"Earth shakers figuratively shake the ground on which we work and live. They stir people to action to address tough problems. They mobilize people to fix what is flawed or broken. They generate movements to tackle complex issues. They transform teams, organizations, communities, and nations. They help us to think differently about the world, and to take actions to make it a better place. The earth shaker is a global change agent. They may operate at the local level or on the international stage but they appreciate how global forces and dynamics affect local forces and dynamics, and vice-versa. Given the interdependent nature of complex problems, they know they must cross borders and boundaries to get anything significant accomplished, as problems cannot be resolved in isolation. We need earth shakers because globalization presents a whole new set of challenges for which traditional forms of leadership cannot resolve. Globalization generates forces and dynamics that produce unintended and unexpected consequences—surprises—some that are delightful and some that are threatening and outright scary."
Earth shakers figuratively shake the ground on which we work and live.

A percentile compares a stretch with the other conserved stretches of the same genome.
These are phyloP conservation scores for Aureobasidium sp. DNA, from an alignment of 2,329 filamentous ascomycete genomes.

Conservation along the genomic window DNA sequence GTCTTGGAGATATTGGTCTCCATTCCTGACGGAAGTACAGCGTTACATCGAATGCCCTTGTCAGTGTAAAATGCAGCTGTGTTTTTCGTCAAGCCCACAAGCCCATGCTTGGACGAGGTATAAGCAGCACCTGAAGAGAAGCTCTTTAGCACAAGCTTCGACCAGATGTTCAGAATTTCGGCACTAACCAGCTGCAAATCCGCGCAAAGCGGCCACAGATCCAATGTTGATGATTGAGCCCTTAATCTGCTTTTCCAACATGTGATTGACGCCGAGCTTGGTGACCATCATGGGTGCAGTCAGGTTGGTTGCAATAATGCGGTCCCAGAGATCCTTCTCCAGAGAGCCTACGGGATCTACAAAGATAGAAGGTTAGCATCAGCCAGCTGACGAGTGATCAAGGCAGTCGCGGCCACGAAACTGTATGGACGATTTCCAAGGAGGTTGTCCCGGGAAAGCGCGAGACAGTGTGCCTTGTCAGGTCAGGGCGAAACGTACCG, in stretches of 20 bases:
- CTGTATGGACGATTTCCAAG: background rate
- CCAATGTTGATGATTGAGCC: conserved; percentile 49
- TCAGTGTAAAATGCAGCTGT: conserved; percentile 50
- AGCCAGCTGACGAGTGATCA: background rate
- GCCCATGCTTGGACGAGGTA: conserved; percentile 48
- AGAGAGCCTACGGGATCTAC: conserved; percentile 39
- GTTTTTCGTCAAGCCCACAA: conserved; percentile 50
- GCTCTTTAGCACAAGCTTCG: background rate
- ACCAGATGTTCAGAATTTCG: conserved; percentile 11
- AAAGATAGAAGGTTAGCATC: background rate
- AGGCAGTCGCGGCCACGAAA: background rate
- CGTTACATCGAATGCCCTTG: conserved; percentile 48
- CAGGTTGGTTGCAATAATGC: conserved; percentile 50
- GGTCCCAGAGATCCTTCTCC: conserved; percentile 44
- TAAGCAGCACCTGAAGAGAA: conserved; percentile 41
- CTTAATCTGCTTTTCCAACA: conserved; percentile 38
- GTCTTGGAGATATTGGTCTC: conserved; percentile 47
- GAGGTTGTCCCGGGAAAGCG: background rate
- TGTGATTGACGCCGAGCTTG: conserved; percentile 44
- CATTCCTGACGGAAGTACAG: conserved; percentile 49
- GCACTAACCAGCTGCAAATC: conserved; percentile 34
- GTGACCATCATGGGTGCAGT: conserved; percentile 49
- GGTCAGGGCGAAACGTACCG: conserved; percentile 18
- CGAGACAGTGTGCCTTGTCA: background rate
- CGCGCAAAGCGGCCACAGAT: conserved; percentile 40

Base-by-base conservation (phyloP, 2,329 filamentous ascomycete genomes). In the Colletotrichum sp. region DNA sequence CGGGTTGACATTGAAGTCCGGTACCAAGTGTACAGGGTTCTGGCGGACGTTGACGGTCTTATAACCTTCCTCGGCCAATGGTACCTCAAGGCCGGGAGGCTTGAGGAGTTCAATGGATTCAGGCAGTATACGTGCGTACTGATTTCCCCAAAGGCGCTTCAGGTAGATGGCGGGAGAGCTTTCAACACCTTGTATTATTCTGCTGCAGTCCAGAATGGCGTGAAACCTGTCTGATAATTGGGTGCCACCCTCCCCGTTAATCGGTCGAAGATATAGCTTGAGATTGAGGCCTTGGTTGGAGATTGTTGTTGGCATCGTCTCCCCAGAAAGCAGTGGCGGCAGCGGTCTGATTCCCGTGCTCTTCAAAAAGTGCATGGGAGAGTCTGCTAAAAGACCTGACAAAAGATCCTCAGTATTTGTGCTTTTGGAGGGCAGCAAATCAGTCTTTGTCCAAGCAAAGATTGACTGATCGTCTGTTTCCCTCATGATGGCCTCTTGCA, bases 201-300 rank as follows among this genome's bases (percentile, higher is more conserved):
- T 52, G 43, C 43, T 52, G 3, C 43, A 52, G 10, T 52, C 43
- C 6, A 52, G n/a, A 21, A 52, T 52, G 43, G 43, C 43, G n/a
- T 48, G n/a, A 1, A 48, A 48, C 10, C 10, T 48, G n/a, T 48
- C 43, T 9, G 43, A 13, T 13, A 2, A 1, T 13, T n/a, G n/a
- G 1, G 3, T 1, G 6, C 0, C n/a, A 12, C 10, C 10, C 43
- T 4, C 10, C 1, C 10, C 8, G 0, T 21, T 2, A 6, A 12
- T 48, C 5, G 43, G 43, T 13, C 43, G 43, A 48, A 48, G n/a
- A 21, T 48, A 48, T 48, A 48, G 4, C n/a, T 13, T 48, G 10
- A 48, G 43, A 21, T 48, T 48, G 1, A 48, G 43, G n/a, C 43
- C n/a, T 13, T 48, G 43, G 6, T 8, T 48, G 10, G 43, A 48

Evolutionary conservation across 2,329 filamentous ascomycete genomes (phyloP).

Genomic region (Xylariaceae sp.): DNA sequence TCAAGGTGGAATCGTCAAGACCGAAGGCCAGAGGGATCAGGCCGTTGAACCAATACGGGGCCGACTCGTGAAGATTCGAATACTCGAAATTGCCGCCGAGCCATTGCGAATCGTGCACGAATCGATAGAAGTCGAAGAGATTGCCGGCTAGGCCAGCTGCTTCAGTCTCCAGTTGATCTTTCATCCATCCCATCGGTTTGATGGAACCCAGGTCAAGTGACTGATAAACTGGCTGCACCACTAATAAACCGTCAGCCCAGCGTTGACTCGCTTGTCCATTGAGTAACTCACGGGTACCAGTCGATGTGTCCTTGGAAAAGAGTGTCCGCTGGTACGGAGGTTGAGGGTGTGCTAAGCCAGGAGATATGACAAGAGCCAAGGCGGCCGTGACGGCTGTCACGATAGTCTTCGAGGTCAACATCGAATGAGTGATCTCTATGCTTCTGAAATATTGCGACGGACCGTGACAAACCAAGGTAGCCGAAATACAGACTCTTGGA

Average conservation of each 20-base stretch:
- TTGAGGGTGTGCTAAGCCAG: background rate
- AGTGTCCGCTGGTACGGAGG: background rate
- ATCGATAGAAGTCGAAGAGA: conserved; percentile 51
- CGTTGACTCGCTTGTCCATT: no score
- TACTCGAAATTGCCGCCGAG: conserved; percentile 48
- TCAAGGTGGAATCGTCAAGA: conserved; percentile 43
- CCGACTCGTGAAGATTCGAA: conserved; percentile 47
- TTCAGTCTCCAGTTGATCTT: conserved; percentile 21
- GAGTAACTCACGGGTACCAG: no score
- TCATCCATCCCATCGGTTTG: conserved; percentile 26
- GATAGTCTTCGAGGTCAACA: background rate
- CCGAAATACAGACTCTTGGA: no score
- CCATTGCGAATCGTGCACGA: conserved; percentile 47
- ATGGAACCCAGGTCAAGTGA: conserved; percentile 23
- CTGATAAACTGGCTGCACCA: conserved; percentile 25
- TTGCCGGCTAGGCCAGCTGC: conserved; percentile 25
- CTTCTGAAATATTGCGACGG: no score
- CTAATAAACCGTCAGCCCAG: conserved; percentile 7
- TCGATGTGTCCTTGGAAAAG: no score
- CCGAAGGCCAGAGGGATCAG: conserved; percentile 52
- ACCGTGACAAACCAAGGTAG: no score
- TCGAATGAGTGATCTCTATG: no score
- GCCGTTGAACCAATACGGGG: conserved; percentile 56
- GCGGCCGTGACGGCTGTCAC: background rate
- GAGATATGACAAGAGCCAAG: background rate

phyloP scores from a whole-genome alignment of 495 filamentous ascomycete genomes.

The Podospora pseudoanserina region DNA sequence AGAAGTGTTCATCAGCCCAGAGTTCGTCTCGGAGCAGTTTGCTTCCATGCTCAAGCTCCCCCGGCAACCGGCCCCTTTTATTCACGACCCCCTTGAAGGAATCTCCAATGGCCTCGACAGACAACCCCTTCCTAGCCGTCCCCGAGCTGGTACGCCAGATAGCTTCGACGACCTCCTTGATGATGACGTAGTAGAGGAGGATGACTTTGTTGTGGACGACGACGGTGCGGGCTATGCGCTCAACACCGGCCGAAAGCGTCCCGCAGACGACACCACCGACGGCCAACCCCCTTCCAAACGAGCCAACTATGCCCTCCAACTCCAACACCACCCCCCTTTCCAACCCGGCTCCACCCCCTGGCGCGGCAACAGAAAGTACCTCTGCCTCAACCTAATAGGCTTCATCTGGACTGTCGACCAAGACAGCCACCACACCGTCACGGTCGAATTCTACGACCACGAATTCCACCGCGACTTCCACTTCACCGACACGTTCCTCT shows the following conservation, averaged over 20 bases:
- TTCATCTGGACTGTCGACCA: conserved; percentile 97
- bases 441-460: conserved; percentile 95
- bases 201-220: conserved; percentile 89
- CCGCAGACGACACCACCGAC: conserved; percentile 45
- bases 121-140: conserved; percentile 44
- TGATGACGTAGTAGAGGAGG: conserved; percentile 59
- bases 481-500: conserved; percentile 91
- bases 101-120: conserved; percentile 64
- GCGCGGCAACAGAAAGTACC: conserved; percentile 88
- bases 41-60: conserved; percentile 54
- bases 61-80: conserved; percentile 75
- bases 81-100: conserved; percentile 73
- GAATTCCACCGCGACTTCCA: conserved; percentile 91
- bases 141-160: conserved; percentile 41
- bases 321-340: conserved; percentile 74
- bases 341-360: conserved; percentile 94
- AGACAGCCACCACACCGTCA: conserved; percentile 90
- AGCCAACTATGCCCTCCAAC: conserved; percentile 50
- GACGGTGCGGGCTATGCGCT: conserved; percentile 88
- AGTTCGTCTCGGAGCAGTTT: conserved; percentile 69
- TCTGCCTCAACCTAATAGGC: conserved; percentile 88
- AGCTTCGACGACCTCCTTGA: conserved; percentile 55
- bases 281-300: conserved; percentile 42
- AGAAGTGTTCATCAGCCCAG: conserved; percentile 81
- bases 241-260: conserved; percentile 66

They stir people to action to address tough problems. They mobilize people to fix what is flawed or broken. They generate movements to tackle complex issues. They transform teams, organizations, communities, and nations. They help us to think differently about the world,
and to take actions to make it a better place.
The earth shaker is a global change agent. They may operate at the local level or on the international stage but they appreciate how global forces and dynamics affect local forces and dynamics, and vice-versa. Given the interdependent nature of complex problems, they know they must cross borders and boundaries to get anything significant accomplished, as problems cannot be resolved in isolation.
We need earth shakers because globalization presents a whole new set of challenges for which traditional forms of leadership cannot resolve. Globalization generates forces and dynamics that produce unintended and unexpected consequences—surprises—some that are delightful and some that are threatening and outright scary.